659 F2d 118 United States v. Leyva
659 F.2d 118
9 Fed. R. Evid. Serv. 169
UNITED STATES of America, Plaintiff-Appellee,
Carmen LEYVA, Defendant-Appellant.
United States Court of Appeals,
Argued and Submitted June 8, 1981.
Decided Oct. 13, 1981.
Certiorari Denied Jan.11, 1982.
See 102 S. Ct. 1030.
Robert M. Holley, Asst. Federal Public Defender, Sacramento, Cal., for defendant-appellant.
Kristin Sudhoff, Asst. U. S. Atty., Sacramento, Cal., for plaintiff-appellee.
Appeal from the United States District Court for the Eastern District of California.
Before MERRILL, ADAMS,* and SNEED, Circuit Judges.
MERRILL, Circuit Judge:
Carmen Leyva appeals her conviction of ten counts of forging and uttering United States Treasury checks in violation of 18 U.S.C. § 495. The checks were Supplemental Security Income (SSI) checks, issued in the name of appellant's deceased grandfather.
Appellant is a thirty-six year old Spanish-American woman who has lived all but four years of her life in the United States where she secured education through the fifth grade. At about 8:30 in the morning on January 9, 1980, two Secret Service special agents went to appellant's home in Sacramento County, California, to question her regarding the checks. They identified themselves and informed appellant that they wished to question her, but that she was not under arrest and that they were not going to arrest her, and that any interview would be voluntary. Appellant allowed the agents to enter, and the interview took place in her kitchen. The agents took several handwriting exemplars from appellant, took her personal history in elaborate detail, and then showed her the forged checks and asked if she had endorsed her grandfather's name and cashed the checks. She admitted doing so, and stated that her ex-husband had forced her to do it. A statement was then written out by the agents in accordance with appellant's oral statements and was signed and sworn to by appellant.
No Miranda warning was given to appellant by the agents.1 The one agent who testified at the time of the motion to suppress stated that they did not regard appellant as in custody and therefore believed that she was not entitled to a warning. He also stated, however, that he believed that advising appellant of her rights might have frustrated his attempts to obtain her confession.
Appellant sought to suppress her confession on the grounds that she was entitled to a Miranda warning and that her confession was not voluntary. Her motion was denied. The court ruled that she was not in custody at the time her confession was given and therefore was not entitled to a Miranda warning. It found that the confession was voluntarily given. Appellant also made a pretrial motion to exclude use of a prior conviction of misdemeanor welfare fraud to impeach her in the event that she should testify in her own behalf. This motion was denied. After jury trial, appellant was convicted of all ten counts and was sentenced to one year in prison and required to make restitution. On appeal, she assigns error in three respects.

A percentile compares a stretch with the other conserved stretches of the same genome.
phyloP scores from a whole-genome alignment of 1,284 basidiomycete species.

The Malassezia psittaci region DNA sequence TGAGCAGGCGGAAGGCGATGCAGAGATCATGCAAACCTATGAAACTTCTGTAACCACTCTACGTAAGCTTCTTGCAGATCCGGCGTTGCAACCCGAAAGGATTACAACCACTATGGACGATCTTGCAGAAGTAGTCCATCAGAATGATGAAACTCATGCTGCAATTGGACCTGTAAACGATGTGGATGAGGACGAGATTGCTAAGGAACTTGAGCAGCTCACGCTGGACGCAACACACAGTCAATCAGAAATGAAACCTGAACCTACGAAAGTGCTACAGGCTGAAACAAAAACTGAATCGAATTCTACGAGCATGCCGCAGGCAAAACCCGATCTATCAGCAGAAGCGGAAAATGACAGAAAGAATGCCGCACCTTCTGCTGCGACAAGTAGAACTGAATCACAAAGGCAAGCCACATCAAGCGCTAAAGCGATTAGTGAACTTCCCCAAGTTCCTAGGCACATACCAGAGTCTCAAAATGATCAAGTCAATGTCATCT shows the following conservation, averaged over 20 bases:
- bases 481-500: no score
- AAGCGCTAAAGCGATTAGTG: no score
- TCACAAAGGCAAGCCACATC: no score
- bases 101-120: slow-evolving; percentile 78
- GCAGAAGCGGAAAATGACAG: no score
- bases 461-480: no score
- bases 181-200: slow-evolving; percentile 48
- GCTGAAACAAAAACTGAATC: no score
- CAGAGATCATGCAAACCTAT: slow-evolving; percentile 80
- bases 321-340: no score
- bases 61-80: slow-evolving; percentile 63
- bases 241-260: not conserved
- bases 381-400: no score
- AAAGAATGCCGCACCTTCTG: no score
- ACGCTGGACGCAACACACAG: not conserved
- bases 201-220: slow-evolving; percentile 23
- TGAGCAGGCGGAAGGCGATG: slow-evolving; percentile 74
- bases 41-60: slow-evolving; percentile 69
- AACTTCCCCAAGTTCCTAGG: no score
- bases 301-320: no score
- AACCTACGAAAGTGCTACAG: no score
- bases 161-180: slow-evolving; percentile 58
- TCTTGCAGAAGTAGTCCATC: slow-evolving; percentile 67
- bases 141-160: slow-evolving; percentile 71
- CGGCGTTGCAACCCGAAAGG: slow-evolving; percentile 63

1. Standard for Requiring Miranda Warning
Miranda warnings are required in cases of custodial interrogation, but need not be given when the person being interrogated is not in custody or otherwise deprived of significant freedom of action. See Oregon v. Mathiason, 429 U.S. 492, 495, 97 S.Ct. 711, 714, 50 L.Ed.2d 714 (1977) (per curiam). The district court ruled that the proper standard in this circuit for determining whether a suspect is in custody is the objective reasonable person standard: If a reasonable person under the circumstances would believe that he or she was not free to leave, or demand that the officers leave, then that person is in custody and is entitled to a Miranda warning. Such was the holding in Lowe v. United States, 407 F.2d 1391, 1397 (9th Cir. 1969). Certain factors were there specified as bearing on the question: the language of the officers in summoning the person; the physical surroundings; the extent to which the person is confronted with evidence of guilt; the extent of pressure exerted to detain. To the same effect are United States v. Luther, 521 F.2d 408, 410 (9th Cir. 1975) (per curiam), and United States v. Curtis, 568 F.2d 643, 646 (9th Cir. 1978).
Appellant does not challenge the district court's finding that she was not in custody based on the Lowe factors; rather, she challenges the sufficiency of those factors. She asserts that she suffers from an inability to speak and understand English adequately, and from a limited educational background, and that the district court should have considered these factors in determining whether appellant believed that she was not free to demand that the officers leave her home. The district court refused to consider these factors applied specifically to this appellant on the question of custody, believing that such application would be inconsistent with the objective reasonable person standard on which custody is to be determined. Appellant assigns this as error. We need not reach this question.